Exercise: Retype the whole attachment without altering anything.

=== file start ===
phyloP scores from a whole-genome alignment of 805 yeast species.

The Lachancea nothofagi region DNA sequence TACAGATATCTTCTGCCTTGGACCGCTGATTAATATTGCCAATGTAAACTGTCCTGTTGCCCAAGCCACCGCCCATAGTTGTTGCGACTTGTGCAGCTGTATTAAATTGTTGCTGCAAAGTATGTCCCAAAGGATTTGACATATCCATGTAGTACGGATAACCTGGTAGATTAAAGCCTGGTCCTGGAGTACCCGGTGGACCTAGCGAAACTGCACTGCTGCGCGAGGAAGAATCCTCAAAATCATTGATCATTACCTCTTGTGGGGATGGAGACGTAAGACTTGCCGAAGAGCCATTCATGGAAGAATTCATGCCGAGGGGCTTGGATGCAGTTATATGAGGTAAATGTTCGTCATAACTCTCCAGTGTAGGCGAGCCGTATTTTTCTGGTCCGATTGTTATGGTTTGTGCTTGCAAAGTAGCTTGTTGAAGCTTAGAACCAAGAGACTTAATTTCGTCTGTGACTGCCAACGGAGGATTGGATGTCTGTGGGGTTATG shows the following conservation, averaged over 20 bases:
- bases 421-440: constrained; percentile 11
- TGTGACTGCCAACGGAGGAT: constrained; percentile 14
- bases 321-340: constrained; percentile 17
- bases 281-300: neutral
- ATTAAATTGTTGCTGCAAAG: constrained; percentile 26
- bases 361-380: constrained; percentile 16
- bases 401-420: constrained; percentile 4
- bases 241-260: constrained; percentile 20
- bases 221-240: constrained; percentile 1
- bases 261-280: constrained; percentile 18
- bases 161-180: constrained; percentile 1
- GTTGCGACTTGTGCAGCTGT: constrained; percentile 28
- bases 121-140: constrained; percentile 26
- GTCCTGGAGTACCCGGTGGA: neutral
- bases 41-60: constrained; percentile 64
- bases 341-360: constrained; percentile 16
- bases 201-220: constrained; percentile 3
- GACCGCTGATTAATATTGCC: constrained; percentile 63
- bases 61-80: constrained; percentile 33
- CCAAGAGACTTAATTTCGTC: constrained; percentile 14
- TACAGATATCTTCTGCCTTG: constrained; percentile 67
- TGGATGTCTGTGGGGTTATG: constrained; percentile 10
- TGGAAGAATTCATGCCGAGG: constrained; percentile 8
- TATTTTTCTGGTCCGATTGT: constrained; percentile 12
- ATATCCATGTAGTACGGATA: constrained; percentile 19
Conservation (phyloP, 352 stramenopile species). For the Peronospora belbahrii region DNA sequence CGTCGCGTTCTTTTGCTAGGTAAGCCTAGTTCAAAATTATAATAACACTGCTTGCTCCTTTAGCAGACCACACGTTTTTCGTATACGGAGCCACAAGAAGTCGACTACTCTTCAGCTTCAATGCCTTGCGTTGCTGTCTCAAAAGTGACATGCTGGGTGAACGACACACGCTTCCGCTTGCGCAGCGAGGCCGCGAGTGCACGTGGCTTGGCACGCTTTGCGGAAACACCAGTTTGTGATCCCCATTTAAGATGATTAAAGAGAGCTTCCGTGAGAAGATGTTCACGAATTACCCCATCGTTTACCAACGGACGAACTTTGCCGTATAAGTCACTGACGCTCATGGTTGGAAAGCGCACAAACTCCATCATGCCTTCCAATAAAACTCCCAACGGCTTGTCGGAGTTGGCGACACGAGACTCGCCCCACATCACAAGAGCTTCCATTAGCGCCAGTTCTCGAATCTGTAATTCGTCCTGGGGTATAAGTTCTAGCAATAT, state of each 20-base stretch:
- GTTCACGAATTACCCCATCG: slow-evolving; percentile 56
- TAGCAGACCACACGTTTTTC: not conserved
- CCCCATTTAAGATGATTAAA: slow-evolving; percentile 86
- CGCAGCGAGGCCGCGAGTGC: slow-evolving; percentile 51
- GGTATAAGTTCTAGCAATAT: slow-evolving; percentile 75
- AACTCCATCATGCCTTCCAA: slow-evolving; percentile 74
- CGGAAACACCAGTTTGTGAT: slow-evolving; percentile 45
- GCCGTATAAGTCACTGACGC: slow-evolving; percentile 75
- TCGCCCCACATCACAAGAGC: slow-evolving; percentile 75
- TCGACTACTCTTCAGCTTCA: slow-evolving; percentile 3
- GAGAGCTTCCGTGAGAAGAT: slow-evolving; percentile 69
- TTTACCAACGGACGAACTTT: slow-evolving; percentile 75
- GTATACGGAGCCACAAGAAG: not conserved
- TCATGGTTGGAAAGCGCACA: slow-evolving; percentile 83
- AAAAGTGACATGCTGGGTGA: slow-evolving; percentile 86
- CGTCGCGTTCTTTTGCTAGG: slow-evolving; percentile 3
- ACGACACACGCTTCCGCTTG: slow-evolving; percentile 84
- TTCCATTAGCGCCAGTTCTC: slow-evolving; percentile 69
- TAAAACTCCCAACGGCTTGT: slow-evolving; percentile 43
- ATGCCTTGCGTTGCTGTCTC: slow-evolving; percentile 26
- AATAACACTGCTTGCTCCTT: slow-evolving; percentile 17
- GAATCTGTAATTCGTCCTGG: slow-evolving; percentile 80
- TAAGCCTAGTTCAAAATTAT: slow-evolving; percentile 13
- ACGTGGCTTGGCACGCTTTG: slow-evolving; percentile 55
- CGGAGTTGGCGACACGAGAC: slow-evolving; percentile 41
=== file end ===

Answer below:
phyloP scores from a whole-genome alignment of 805 yeast species.

The Lachancea nothofagi region DNA sequence TACAGATATCTTCTGCCTTGGACCGCTGATTAATATTGCCAATGTAAACTGTCCTGTTGCCCAAGCCACCGCCCATAGTTGTTGCGACTTGTGCAGCTGTATTAAATTGTTGCTGCAAAGTATGTCCCAAAGGATTTGACATATCCATGTAGTACGGATAACCTGGTAGATTAAAGCCTGGTCCTGGAGTACCCGGTGGACCTAGCGAAACTGCACTGCTGCGCGAGGAAGAATCCTCAAAATCATTGATCATTACCTCTTGTGGGGATGGAGACGTAAGACTTGCCGAAGAGCCATTCATGGAAGAATTCATGCCGAGGGGCTTGGATGCAGTTATATGAGGTAAATGTTCGTCATAACTCTCCAGTGTAGGCGAGCCGTATTTTTCTGGTCCGATTGTTATGGTTTGTGCTTGCAAAGTAGCTTGTTGAAGCTTAGAACCAAGAGACTTAATTTCGTCTGTGACTGCCAACGGAGGATTGGATGTCTGTGGGGTTATG shows the following conservation, averaged over 20 bases:
- bases 421-440: constrained; percentile 11
- TGTGACTGCCAACGGAGGAT: constrained; percentile 14
- bases 321-340: constrained; percentile 17
- bases 281-300: neutral
- ATTAAATTGTTGCTGCAAAG: constrained; percentile 26
- bases 361-380: constrained; percentile 16
- bases 401-420: constrained; percentile 4
- bases 241-260: constrained; percentile 20
- bases 221-240: constrained; percentile 1
- bases 261-280: constrained; percentile 18
- bases 161-180: constrained; percentile 1
- GTTGCGACTTGTGCAGCTGT: constrained; percentile 28
- bases 121-140: constrained; percentile 26
- GTCCTGGAGTACCCGGTGGA: neutral
- bases 41-60: constrained; percentile 64
- bases 341-360: constrained; percentile 16
- bases 201-220: constrained; percentile 3
- GACCGCTGATTAATATTGCC: constrained; percentile 63
- bases 61-80: constrained; percentile 33
- CCAAGAGACTTAATTTCGTC: constrained; percentile 14
- TACAGATATCTTCTGCCTTG: constrained; percentile 67
- TGGATGTCTGTGGGGTTATG: constrained; percentile 10
- TGGAAGAATTCATGCCGAGG: constrained; percentile 8
- TATTTTTCTGGTCCGATTGT: constrained; percentile 12
- ATATCCATGTAGTACGGATA: constrained; percentile 19
Conservation (phyloP, 352 stramenopile species). For the Peronospora belbahrii region DNA sequence CGTCGCGTTCTTTTGCTAGGTAAGCCTAGTTCAAAATTATAATAACACTGCTTGCTCCTTTAGCAGACCACACGTTTTTCGTATACGGAGCCACAAGAAGTCGACTACTCTTCAGCTTCAATGCCTTGCGTTGCTGTCTCAAAAGTGACATGCTGGGTGAACGACACACGCTTCCGCTTGCGCAGCGAGGCCGCGAGTGCACGTGGCTTGGCACGCTTTGCGGAAACACCAGTTTGTGATCCCCATTTAAGATGATTAAAGAGAGCTTCCGTGAGAAGATGTTCACGAATTACCCCATCGTTTACCAACGGACGAACTTTGCCGTATAAGTCACTGACGCTCATGGTTGGAAAGCGCACAAACTCCATCATGCCTTCCAATAAAACTCCCAACGGCTTGTCGGAGTTGGCGACACGAGACTCGCCCCACATCACAAGAGCTTCCATTAGCGCCAGTTCTCGAATCTGTAATTCGTCCTGGGGTATAAGTTCTAGCAATAT, state of each 20-base stretch:
- GTTCACGAATTACCCCATCG: slow-evolving; percentile 56
- TAGCAGACCACACGTTTTTC: not conserved
- CCCCATTTAAGATGATTAAA: slow-evolving; percentile 86
- CGCAGCGAGGCCGCGAGTGC: slow-evolving; percentile 51
- GGTATAAGTTCTAGCAATAT: slow-evolving; percentile 75
- AACTCCATCATGCCTTCCAA: slow-evolving; percentile 74
- CGGAAACACCAGTTTGTGAT: slow-evolving; percentile 45
- GCCGTATAAGTCACTGACGC: slow-evolving; percentile 75
- TCGCCCCACATCACAAGAGC: slow-evolving; percentile 75
- TCGACTACTCTTCAGCTTCA: slow-evolving; percentile 3
- GAGAGCTTCCGTGAGAAGAT: slow-evolving; percentile 69
- TTTACCAACGGACGAACTTT: slow-evolving; percentile 75
- GTATACGGAGCCACAAGAAG: not conserved
- TCATGGTTGGAAAGCGCACA: slow-evolving; percentile 83
- AAAAGTGACATGCTGGGTGA: slow-evolving; percentile 86
- CGTCGCGTTCTTTTGCTAGG: slow-evolving; percentile 3
- ACGACACACGCTTCCGCTTG: slow-evolving; percentile 84
- TTCCATTAGCGCCAGTTCTC: slow-evolving; percentile 69
- TAAAACTCCCAACGGCTTGT: slow-evolving; percentile 43
- ATGCCTTGCGTTGCTGTCTC: slow-evolving; percentile 26
- AATAACACTGCTTGCTCCTT: slow-evolving; percentile 17
- GAATCTGTAATTCGTCCTGG: slow-evolving; percentile 80
- TAAGCCTAGTTCAAAATTAT: slow-evolving; percentile 13
- ACGTGGCTTGGCACGCTTTG: slow-evolving; percentile 55
- CGGAGTTGGCGACACGAGAC: slow-evolving; percentile 41